Facing the new reality of a war against terror

A long march: Americans' resolve, patriotism will be put to the test in the difficult days ahead.

October 10, 2001

NOW COMES the test.

We've bought every U.S. flag. We've hailed heroes and mourned victims and rallied behind our president, watching him grow stronger and more sure of himself.

What he called a war surely has begun. We cannot know its shape, its reach or its duration. Victory will demand a new stoicism that goes to the heart of our resolve as a nation.

Terrorism by its nature imposes a new mental configuration and demands even a new language. We must learn to live in the brutal uncertainty that faces much of the world already: suicide bombs, car bombs and the other tools of classic terrorism. The bombs kill - and paralyze.

We have joined that global community of fear and anxiety. Terrorists united our country - and brought us simultaneously closer to those countries where terrorism awaits at almost every subway and outdoor stadium or market. Of course, we still hope this is not possible here. But, after the crumbling trade towers, inconceivable may no longer be in our vocabulary.

But words and history can guide us. During the Great Depression, Franklin Roosevelt made us believe that fear itself was all we had to fret. We knew this was not entirely true, but we took his point.

There would be casualties. Hunger and heartache, poverty and sacrifice would claim many. But we knew that fear itself could overwhelm us. We prevailed - and then willingly fought in World War II - and proved to the world that courage and resilience were characteristics of our nation.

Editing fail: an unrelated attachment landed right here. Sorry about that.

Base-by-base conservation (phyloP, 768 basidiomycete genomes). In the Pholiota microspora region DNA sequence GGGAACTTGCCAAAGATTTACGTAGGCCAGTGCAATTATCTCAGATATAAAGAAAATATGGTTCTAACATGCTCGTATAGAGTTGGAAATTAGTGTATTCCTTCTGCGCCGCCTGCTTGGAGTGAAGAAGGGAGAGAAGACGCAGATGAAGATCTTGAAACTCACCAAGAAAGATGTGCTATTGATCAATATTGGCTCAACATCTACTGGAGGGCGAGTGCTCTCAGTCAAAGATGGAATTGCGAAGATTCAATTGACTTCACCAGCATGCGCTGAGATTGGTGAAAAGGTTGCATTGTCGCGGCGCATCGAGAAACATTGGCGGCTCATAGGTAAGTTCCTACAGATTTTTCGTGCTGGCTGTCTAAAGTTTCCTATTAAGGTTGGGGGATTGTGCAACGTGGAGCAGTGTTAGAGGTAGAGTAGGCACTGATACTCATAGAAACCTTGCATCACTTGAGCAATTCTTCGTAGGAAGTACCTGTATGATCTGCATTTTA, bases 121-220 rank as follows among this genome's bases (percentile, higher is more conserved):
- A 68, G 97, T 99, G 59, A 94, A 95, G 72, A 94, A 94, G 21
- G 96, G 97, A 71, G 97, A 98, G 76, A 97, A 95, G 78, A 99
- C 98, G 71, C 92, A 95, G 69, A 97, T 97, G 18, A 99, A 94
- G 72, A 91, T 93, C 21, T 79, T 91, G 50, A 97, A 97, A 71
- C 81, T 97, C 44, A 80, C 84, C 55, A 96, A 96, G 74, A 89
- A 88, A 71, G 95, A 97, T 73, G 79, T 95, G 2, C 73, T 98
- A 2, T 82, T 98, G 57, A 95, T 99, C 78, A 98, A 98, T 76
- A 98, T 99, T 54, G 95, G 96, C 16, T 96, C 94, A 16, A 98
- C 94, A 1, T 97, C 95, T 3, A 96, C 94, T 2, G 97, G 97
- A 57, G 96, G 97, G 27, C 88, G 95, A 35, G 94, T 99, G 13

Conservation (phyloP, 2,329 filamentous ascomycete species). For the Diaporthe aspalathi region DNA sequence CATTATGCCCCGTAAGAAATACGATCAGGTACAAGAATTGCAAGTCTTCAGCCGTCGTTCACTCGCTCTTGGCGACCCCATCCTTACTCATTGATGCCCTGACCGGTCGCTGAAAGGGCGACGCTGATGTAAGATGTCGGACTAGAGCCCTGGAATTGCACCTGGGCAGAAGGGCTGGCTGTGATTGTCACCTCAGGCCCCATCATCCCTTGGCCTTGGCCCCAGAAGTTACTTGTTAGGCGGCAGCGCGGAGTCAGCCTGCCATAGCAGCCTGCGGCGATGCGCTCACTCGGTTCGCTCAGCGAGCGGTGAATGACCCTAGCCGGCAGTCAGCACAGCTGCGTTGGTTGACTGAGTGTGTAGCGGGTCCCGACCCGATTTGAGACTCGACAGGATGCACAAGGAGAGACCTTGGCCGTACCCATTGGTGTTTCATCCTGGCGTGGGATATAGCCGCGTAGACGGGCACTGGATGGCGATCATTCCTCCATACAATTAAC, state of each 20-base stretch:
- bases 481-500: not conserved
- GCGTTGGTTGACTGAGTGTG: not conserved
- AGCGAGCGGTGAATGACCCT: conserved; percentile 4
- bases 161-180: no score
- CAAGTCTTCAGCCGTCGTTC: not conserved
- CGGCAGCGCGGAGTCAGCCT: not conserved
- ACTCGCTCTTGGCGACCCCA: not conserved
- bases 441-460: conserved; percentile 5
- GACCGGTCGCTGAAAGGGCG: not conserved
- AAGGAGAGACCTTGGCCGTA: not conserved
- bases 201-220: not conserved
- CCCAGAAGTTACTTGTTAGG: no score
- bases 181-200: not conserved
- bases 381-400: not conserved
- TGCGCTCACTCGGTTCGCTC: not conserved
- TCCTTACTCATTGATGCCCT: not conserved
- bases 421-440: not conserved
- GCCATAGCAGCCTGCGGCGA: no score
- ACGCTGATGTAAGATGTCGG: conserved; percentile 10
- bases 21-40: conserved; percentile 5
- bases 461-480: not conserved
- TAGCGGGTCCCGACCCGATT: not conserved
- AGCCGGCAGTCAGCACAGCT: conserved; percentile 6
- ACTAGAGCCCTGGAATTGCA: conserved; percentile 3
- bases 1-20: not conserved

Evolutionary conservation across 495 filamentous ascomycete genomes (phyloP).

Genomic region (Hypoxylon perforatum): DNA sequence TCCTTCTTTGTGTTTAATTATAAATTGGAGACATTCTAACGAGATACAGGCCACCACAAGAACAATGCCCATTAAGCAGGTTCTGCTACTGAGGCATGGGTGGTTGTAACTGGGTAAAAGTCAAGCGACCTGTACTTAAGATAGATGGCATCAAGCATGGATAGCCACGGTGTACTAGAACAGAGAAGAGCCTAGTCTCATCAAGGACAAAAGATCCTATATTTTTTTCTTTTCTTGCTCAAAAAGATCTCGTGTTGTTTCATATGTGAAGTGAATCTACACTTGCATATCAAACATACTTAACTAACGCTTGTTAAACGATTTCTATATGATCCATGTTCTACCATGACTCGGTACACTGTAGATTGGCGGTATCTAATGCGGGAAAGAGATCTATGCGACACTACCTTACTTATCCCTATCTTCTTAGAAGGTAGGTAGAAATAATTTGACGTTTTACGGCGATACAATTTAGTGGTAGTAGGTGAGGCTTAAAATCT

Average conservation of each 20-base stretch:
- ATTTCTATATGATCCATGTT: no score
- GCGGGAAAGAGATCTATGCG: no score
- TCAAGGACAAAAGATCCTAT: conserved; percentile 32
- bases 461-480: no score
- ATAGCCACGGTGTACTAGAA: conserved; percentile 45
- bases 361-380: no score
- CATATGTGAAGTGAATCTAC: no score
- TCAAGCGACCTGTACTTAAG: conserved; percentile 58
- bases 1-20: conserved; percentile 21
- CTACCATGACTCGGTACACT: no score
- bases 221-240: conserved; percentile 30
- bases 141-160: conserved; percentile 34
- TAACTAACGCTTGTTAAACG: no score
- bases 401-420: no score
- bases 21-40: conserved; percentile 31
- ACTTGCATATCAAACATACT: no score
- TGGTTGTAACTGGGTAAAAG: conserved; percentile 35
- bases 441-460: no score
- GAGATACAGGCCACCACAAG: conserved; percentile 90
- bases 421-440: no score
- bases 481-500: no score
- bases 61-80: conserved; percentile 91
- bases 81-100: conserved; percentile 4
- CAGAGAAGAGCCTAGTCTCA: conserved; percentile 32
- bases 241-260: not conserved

The reaction to Sept. 11 suggests that we are still a proud and resourceful nation, though the challenge remains ahead of us.

We will be hard-pressed in the days to come: to resume our lives, to avoid panic in the face of many threats, to defend free speech.

If it is true that many nations harbor and encourage cells of terrorists, giving them the support they needed to kill thousands in New York and Washington, then something like a war surely must be waged.

The flag remains comforting and uplifting, but in the days and months ahead we will be called upon to prove that the red, white and blue really are colors that don't run from diabolical enemies - or our values.

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